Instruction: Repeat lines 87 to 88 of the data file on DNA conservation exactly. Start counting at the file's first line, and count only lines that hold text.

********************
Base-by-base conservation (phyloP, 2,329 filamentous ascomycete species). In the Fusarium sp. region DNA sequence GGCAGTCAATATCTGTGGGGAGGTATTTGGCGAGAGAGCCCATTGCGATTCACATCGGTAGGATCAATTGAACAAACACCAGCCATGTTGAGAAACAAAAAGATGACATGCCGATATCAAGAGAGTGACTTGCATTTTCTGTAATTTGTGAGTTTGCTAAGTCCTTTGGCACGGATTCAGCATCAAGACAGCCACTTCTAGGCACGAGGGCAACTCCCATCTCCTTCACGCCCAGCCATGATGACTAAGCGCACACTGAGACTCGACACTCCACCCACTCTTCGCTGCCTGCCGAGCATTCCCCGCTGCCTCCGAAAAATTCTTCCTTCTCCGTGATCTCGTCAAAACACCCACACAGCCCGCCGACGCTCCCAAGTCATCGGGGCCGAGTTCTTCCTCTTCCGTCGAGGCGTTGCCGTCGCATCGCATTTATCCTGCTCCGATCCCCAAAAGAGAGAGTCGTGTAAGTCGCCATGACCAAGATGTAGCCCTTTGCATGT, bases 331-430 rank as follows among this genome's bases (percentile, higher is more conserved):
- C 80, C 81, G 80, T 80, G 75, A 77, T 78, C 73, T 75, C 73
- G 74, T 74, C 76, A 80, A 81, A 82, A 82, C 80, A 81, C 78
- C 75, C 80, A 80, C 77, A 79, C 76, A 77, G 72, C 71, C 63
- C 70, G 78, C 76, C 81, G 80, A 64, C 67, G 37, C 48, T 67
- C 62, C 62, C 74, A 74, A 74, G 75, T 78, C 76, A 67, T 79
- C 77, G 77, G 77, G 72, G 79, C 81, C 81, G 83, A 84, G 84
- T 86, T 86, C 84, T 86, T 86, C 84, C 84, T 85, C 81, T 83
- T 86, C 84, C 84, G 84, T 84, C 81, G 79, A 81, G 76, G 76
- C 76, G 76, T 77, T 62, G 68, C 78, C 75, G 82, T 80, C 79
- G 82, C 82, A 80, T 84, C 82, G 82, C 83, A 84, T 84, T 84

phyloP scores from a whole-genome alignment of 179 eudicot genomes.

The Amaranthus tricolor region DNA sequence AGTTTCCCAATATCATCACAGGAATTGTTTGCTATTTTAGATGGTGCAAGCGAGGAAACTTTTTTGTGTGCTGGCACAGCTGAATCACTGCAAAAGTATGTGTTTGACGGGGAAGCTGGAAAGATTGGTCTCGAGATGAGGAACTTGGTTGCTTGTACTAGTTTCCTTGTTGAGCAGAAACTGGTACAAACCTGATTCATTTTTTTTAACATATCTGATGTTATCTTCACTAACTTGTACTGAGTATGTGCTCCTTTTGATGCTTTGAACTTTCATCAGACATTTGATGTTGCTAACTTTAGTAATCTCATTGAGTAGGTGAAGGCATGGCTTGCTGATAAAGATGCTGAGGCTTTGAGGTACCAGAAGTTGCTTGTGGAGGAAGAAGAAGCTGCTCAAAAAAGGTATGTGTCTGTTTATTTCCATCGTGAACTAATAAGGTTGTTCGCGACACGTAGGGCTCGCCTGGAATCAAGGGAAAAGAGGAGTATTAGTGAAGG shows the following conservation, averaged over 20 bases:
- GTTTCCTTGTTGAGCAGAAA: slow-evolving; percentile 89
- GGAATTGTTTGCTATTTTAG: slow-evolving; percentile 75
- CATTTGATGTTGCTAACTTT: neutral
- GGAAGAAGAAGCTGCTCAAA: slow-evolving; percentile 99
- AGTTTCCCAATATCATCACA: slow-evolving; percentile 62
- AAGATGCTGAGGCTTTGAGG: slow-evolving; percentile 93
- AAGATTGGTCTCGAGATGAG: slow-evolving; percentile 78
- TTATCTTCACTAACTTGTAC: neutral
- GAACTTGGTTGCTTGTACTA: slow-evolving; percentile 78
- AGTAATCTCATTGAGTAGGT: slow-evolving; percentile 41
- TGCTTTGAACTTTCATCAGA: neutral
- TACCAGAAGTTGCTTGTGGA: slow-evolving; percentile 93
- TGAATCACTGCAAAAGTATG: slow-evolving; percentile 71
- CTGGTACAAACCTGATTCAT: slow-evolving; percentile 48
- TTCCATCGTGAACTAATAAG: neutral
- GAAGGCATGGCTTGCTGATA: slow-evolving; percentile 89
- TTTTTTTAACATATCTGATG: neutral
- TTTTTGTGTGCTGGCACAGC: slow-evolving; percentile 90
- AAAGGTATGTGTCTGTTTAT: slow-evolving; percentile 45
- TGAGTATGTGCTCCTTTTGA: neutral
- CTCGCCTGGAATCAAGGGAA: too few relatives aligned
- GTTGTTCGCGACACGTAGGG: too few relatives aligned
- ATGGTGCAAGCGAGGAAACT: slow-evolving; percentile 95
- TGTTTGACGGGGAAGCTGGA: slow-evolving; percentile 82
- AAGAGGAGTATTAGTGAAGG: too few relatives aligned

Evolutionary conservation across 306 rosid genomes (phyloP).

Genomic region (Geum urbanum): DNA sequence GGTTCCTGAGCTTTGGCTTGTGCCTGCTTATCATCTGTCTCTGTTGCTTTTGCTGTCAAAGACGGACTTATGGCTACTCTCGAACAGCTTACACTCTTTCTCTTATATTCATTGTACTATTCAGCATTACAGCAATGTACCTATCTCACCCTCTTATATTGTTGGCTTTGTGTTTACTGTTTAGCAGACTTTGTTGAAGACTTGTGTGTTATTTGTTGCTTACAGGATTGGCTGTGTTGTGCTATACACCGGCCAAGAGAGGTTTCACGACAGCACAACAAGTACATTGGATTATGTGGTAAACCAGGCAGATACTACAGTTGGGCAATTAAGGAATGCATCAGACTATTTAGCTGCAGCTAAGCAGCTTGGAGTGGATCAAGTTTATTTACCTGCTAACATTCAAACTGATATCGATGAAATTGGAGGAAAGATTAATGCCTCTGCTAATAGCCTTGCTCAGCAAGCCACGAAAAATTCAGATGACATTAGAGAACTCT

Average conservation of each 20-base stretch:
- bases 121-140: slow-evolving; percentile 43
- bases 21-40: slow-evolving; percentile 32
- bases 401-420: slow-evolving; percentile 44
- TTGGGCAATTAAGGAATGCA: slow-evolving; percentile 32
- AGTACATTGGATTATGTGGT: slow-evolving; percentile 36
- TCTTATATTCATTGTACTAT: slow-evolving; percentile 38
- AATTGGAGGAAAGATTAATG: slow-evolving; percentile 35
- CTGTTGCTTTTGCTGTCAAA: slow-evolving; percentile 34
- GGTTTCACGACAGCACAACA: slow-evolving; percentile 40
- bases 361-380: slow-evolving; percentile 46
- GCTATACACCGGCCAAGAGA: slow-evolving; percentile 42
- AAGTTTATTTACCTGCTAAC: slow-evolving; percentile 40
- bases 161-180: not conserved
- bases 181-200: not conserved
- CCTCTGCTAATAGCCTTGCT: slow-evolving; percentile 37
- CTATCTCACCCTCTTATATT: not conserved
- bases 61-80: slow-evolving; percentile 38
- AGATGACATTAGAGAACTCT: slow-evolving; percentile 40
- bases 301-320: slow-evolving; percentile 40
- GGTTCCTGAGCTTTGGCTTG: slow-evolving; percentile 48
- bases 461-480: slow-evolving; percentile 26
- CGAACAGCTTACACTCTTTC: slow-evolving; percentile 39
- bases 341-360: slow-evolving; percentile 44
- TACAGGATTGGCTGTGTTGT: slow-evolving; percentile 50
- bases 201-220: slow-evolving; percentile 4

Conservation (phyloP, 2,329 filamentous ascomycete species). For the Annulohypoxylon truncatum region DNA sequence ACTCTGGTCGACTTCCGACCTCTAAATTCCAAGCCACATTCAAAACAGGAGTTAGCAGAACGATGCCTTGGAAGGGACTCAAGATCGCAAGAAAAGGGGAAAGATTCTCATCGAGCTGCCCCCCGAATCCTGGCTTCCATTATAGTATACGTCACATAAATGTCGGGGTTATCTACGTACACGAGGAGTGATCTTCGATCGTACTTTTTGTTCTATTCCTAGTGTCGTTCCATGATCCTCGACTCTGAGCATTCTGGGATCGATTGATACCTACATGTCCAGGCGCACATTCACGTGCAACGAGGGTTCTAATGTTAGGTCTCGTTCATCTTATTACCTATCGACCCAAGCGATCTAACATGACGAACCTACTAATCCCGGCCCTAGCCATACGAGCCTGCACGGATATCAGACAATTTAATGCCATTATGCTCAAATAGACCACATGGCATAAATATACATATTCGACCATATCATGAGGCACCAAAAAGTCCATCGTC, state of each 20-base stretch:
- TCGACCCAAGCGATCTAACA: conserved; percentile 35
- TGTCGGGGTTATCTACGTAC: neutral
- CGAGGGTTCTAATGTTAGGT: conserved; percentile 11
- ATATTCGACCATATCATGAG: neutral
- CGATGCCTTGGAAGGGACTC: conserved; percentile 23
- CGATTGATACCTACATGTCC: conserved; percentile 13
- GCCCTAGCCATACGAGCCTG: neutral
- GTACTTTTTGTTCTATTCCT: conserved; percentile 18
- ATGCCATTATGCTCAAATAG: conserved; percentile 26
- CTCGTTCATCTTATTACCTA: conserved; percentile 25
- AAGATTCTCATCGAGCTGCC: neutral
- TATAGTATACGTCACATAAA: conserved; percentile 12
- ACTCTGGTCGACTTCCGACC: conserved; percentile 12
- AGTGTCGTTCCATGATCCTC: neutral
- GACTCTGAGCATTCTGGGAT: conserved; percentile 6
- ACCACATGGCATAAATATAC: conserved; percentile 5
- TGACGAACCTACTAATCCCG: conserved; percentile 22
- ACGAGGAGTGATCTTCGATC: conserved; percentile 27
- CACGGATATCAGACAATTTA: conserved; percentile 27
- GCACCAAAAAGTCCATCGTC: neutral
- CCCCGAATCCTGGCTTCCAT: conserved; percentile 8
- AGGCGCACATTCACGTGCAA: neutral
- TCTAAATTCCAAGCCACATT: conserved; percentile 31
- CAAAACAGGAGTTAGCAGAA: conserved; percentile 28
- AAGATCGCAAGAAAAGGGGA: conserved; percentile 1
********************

- GCACCAAAAAGTCCATCGTC: neutral
- CCCCGAATCCTGGCTTCCAT: conserved; percentile 8